Memories of those first few months of the coronavirus pandemic will have you believe that home schooling is a parenting nightmare, not to be repeated.
But in truth, the number of parents who have decided to do it for the long-term are on the rise and some are seeing a huge improvement in their children’s learning. In November 2021 the Guardian reported that home schooling has increased by 34%, with almost half of elective home schoolers making the shift between the academic year of 2020 and 2021.
This week I spoke to a number of home schooling parents about their reasons for this choice. The practicalities and their day to day routines.
Michelle home schools her 13 year old daughter and 16 year old son. Michelle told me she’d always wanted to home school, but the true push came from the pandemic.
I spoke to other parents whose children tried school but didn’t take to the ridged routine and some whose children had never been and were never intending to go to school. The parents I spoke to all enjoyed the pace and rhythm of a life without school. Agreeing that removing the idea that children need to learn or achieve certain things by certain ages, removes a lot of pressure from them.
Children want to learn, especially about topics they’re interested and invested in. Providing them with the time to explore their passions and creativity in childhood, can lead them to gravitate to work or employment that has real meaning for them.
Michelle says that for her, one of the biggest advantages of elective home schooling has been being able to “personalise their learning experience and focus in more on their individual passions and potential. This is an aspect that can be lost in schools struggling with the rigidity of targets.”
She added: “We’ve found their recall to be much improved now they have a sense of autonomy within their learning environment. We’ve carefully explored their learning styles and adapted accordingly.”
Michelle notes that the stressors of consistent assessment is diluted now. And her children actually crave feedback and want to progress. “Providing critical feedback has been one of of the most valuable lessons for us and it starts with cultivating a sense of trust.”
Michelle explained that there have been time and financial implications to consider. “Home schooling requires a lot of preparation and adaptation, especially if your children are working towards exams. I have secured a job role around home schooling hours and I am interweaving their business studies with practical lessons, including of how to set up a business from the ground. They in turn, teach me about social networking and visual learning. It’s been really wonderful to have that sense of collaboration.”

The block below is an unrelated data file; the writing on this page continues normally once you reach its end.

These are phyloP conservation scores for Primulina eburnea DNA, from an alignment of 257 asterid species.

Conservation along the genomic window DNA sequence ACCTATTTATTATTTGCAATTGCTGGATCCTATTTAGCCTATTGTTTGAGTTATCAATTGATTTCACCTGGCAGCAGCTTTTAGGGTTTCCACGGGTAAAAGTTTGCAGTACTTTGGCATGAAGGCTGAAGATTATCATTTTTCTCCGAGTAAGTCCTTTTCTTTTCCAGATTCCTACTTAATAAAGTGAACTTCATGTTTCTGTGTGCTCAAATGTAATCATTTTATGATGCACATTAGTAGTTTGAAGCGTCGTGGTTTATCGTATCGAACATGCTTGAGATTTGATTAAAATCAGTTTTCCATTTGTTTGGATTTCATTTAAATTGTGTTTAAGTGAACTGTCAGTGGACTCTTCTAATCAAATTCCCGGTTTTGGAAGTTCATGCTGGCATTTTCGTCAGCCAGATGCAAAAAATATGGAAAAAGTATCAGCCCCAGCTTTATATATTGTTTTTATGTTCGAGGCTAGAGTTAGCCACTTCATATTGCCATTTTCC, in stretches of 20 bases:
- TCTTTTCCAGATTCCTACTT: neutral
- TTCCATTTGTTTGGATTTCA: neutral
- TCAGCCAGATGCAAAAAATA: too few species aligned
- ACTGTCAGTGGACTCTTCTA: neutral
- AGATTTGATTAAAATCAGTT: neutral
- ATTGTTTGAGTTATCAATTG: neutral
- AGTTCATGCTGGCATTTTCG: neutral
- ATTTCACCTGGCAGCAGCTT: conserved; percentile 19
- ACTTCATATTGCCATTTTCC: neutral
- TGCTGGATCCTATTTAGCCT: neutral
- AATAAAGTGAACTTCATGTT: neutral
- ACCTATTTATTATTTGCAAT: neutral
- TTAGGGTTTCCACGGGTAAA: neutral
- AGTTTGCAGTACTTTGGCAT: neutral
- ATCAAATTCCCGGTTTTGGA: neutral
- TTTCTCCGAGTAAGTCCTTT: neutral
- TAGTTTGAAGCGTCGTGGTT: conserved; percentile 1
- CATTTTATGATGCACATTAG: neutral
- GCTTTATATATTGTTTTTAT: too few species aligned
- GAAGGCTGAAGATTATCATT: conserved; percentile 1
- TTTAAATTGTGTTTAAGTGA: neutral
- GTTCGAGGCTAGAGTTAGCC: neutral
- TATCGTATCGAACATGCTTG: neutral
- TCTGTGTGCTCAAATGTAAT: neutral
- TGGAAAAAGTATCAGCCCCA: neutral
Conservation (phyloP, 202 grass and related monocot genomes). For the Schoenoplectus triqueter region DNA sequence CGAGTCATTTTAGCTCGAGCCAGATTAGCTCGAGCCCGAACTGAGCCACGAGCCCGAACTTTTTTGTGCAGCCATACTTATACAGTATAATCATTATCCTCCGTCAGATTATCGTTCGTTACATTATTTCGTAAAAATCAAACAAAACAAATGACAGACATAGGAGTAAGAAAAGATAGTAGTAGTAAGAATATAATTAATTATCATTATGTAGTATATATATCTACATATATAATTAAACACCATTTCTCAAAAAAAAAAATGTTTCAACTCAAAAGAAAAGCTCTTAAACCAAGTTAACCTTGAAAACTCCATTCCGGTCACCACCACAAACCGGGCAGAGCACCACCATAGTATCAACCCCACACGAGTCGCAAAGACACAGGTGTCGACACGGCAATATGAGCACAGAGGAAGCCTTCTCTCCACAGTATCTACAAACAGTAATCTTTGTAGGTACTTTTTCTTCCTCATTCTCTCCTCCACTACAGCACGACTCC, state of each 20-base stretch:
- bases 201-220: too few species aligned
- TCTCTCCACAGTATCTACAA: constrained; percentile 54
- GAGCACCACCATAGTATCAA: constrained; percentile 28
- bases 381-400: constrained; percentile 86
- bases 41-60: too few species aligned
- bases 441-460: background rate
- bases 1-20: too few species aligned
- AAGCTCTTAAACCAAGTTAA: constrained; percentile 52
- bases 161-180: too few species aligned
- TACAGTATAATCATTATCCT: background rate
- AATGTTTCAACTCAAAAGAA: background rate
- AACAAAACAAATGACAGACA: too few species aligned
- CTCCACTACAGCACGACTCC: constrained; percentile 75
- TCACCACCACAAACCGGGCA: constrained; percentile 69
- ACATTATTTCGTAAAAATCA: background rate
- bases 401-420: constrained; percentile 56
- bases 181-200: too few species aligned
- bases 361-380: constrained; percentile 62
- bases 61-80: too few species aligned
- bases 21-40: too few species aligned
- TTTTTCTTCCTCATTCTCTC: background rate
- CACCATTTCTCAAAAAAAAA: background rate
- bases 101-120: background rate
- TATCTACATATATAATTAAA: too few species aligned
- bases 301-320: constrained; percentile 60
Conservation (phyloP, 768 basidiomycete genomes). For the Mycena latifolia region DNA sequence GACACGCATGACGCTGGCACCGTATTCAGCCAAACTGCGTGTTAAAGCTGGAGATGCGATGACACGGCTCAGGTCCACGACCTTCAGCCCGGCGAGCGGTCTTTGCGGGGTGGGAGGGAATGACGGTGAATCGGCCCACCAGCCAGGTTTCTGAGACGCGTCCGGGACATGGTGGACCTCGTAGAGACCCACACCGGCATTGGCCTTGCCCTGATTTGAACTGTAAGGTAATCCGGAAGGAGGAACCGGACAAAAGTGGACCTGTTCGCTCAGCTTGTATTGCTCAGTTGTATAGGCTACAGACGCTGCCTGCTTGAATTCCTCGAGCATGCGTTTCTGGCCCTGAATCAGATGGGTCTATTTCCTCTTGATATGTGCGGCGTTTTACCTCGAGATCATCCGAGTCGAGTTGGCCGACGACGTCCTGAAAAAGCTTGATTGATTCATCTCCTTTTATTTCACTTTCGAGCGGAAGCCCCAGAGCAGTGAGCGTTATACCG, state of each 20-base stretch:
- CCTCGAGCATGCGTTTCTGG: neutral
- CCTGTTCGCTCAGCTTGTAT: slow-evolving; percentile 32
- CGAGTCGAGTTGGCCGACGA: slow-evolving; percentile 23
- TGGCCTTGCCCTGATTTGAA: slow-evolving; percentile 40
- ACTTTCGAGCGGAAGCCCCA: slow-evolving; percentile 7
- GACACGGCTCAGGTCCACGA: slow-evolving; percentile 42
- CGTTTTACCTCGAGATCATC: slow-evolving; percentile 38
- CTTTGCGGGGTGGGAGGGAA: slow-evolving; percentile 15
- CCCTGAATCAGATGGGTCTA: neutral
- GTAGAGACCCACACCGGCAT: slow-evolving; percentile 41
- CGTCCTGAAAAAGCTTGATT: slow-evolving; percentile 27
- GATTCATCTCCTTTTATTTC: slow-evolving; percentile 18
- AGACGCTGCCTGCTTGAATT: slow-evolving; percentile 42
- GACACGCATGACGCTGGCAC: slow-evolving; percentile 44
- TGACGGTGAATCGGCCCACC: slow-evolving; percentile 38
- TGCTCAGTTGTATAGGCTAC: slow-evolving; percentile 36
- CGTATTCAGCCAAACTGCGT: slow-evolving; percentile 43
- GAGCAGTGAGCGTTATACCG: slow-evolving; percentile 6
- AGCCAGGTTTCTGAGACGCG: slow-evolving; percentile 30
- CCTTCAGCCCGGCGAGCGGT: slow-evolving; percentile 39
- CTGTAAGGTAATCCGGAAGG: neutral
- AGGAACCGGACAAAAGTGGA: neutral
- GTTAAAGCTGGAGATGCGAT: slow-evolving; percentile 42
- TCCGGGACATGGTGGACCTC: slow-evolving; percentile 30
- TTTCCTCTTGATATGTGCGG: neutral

“We have invested in official CGP resources, but Internet access has proven vital for us when it comes to exploring learning styles. YouTube, Oak National Academy, Senneca and BBC bitesize have all really helped along the way.”
Before researching this article I wasn’t aware that you don’t ever have to enrol your child in school. Or that you can unenroll them at any time, simply by writing to the school to inform them of your intention to home educate. They will notify your local authority and you do not need permission.
But there are some practical tips to note before making the decision to home school. Be prepared for the responsibility of your new role. Being in sole charge of your child’s education is not a decision to be taken lightly.
Connect to a network of people who also home school and can offer a lot of support, both practical and emotional. If your children are to sit exams, there is a set curriculum to follow depending on the exam board. Routine and planning are essential.
It’s not uncommon for home schooled children to exceed their peers come exam time. In 2011, the Canadian Journal of Behavioural Science published data that showed structured home schooled children achieved higher standardized scores compared with children attending school. Suggesting that home school is not simply for the unacademic.
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